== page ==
SephardiLady said...

Our nice washing cup (not silver) was one of the nice extras we got too. I probably would have never splurged on something nicer than plastic, but there is so much more kavod to wash with a nice cup.

I agree with all the advice on shipping! Also, JDub, great gift idea: practical, useful, and overlooked (but, certainly not romantic).

Ariella said...

I found one of the reasons offered for registry worthy of further discussion, so I'll begin a thread on the kallah magazine blog. You may find the article on gifts archived on the site of interest. In the upcoming print issue, there will be an article on the etiquette of Thank you notes

I'm Haaretz, Ph.D. said...

Cash/check/gift certificate.

I don't care how boring, but for the many couples who don't start out with a huge monthly stipend from their parents, some money is essential. You can live with a plastic washing cup and just one or two serving trays, but you can't live without groceries or rent or utilities... and believe it or not, a lot of young couples have a hard time with their starting salaries or while still in school

kasamba said...

Well, on one hand I agree with I'm Haaretz becuse money is 'the gift that keeps giving!'
BUT on the other hand, I look for something on the list that the couple wouldn't necessarily buy themselves but would love somebody else to buy it for them.
The truth is, anything that looks like you put thought into it is always appreciated!

Mordechai Y. Scher said...

One of the best gifts we received was a tablecloth. We don't like plain, boring white on the table. This is a print cloth that *used* to be available from Sarah's Table in Washington state (now out of business, I think). It really suits us. It's like having another vase of flowers on the table, but subtle. A fellow in our community in Vancouver, B.C. (an Afghani named Shlomo) used to have them made. We later bought another for Shabbat, and one for Pesah as well.

For giving...we often give a new young couple a crock pot. With both of us working, we found being able to stick the ingredients for hamin/cholent into the pot early Friday morning, and come home just before Shabbat to find the food ready was a life-saver. We have one for halavi, one for basari, one for Pesah/basari, and a little one for basari that my wife used to bring to the hospital when she had to cover call on Shabbat. :-(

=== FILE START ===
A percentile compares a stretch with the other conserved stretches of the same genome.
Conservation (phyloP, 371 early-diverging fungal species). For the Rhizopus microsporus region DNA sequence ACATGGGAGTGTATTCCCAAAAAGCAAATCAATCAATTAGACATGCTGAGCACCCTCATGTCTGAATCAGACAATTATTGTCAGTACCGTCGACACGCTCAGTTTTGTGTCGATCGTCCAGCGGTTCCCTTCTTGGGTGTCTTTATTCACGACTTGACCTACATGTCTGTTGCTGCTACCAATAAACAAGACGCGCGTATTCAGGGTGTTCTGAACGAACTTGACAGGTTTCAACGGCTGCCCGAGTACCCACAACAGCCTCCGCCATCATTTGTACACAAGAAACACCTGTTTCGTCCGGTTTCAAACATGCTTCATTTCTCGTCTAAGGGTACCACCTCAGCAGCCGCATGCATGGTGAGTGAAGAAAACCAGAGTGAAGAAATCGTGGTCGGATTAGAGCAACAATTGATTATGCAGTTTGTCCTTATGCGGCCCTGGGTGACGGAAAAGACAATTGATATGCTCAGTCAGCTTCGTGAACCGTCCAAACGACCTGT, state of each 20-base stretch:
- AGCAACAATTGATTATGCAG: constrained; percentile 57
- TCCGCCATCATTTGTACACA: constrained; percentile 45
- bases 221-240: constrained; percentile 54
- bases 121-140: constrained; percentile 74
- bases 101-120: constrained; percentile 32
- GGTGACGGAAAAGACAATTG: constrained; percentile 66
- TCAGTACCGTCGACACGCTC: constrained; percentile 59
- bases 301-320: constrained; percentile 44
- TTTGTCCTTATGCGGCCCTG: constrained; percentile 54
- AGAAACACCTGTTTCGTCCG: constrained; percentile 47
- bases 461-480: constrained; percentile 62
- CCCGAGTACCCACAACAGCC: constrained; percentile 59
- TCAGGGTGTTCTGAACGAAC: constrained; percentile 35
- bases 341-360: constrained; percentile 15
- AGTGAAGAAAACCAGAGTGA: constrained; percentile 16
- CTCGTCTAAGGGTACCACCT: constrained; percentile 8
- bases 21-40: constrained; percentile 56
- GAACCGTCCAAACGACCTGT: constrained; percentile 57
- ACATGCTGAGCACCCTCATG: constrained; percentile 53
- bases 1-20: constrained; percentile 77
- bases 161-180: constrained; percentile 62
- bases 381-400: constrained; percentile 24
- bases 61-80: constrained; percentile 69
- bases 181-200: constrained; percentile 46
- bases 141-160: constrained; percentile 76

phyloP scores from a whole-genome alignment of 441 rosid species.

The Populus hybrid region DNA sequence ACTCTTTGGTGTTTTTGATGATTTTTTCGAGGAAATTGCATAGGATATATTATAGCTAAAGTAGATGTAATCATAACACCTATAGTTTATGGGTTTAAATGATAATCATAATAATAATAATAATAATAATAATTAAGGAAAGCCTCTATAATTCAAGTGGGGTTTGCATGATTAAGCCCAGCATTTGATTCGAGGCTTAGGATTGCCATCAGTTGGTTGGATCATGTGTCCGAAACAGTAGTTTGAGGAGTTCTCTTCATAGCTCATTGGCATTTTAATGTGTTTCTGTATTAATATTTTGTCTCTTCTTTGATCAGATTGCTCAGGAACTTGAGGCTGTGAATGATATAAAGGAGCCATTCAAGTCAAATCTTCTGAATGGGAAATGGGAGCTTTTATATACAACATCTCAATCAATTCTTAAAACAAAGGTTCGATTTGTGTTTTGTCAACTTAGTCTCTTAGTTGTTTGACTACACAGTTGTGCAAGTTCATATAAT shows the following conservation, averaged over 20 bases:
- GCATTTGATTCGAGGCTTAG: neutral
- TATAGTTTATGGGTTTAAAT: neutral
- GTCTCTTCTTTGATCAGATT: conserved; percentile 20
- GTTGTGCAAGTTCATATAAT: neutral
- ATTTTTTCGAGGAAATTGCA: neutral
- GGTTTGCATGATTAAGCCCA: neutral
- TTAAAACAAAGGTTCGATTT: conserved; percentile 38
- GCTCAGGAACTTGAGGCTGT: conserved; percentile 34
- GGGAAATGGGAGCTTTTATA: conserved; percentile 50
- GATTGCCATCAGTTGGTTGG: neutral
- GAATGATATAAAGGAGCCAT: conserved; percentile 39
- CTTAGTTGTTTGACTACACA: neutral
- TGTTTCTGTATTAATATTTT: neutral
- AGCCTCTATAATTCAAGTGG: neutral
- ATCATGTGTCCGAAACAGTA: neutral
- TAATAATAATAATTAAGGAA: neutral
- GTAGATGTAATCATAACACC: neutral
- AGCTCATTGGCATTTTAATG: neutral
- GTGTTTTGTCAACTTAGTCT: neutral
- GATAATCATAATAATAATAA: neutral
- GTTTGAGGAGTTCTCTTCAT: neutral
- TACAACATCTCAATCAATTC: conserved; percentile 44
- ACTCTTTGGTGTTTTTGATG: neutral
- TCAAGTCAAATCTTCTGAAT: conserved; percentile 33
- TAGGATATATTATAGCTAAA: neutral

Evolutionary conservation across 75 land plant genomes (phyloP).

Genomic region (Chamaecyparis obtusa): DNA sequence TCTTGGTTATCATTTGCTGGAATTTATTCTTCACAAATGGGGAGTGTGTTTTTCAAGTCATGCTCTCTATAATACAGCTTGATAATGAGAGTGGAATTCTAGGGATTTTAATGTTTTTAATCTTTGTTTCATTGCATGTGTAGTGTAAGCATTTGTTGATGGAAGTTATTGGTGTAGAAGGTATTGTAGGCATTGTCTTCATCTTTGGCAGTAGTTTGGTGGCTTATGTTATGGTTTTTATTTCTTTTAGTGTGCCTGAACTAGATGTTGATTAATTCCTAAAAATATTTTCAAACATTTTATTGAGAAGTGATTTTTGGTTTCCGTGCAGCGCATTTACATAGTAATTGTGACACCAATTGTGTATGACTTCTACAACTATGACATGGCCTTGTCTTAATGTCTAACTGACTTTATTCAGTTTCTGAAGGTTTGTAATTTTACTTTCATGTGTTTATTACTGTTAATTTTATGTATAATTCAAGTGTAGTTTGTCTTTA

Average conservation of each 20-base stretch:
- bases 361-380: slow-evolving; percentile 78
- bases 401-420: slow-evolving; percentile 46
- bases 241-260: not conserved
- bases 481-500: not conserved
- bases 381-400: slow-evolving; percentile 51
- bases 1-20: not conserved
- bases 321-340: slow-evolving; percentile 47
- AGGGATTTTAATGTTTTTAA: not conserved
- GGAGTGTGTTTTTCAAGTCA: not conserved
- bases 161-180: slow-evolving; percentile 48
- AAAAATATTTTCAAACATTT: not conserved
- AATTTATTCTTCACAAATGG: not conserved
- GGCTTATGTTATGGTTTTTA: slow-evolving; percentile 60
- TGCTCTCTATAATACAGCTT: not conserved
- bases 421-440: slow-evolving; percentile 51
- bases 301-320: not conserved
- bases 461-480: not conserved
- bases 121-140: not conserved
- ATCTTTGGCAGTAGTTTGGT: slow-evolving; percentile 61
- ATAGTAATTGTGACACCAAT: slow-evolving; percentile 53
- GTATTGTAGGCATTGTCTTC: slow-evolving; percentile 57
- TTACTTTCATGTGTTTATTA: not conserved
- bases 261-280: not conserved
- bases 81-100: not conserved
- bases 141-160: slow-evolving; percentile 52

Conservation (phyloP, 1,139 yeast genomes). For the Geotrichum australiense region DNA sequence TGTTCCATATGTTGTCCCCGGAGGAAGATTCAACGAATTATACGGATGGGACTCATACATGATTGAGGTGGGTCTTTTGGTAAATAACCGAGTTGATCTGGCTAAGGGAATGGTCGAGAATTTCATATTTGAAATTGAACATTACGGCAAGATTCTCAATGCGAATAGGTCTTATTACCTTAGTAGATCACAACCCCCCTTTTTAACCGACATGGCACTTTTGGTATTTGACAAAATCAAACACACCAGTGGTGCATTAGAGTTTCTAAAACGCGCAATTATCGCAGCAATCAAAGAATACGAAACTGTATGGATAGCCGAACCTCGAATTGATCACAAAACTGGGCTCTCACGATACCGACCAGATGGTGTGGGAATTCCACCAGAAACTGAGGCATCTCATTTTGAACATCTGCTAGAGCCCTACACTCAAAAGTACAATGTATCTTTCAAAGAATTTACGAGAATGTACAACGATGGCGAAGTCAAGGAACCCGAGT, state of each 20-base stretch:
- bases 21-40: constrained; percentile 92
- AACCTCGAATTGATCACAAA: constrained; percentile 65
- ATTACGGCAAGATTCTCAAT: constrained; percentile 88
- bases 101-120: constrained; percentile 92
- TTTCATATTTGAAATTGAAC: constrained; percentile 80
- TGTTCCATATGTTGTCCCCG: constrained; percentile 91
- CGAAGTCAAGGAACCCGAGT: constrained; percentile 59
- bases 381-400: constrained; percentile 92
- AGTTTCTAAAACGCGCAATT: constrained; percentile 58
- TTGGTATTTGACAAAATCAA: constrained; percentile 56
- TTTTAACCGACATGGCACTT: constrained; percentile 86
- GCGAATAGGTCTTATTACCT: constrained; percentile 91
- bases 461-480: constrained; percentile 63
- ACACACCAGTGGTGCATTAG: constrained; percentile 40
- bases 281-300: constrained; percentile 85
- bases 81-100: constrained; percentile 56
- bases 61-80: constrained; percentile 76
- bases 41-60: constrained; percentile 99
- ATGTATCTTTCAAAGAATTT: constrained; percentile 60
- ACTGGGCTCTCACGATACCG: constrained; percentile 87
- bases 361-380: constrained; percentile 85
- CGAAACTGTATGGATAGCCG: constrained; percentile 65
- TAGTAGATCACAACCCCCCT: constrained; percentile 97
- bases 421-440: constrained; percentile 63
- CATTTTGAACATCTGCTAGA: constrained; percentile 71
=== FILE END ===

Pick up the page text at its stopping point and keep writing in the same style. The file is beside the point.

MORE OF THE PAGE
Lots of new, young couples are students or starting new jobs; so the crock pot can be really helpful. You can often find a nice one for a reasonable price.

For couple going on Aliya right away, we try to give a nice tablecloth or two. It's not to difficult for them to pack up, and it can really lend a nice air to the Shabbat table.

Steve Brizel said...

Nice to see this blog up and running. Only a cretin would engage in hate mail on one of the nicer and more practical blogs out there.

We have chipped in and sponsored Sheva Brachos on a number of ocassions for good friends' kids. On the related subject of Bar Mitzva presents, I prefer to buy sefarim as a way of sending a message as to what should be of lasting importance-Talmud Torah, not the checkbook. A Rambam and a Minchas Chinuch or a Mishnah Brurah Mnukad are my favorites.

Heather said...

We got a coffee maker for our wedding that when I tried to return it, they told me it was a free gift that came with a set of gourmet coffees. I think THAT was even tackier than the "regifted" items we got. What we loved? Everything from the registry! :)

SephardiLady said...

Thanks for the suggestion on Bar Mitzvah gifts. We also like to buy Sefarim for Bar Mitzvah boys. Since the last set of Bar Mitzvahs we attended were Sephardi, we picked out halacha books by Rav Ovadia (which are now conviently in Hebrew and English, which is nice for those whom we are unsure of their skill level) and there is also a three piece Ben Ish Hai that is extremely affordable in certain warehouses in Brooklyn.

I will add your titles to my list of gifts to give.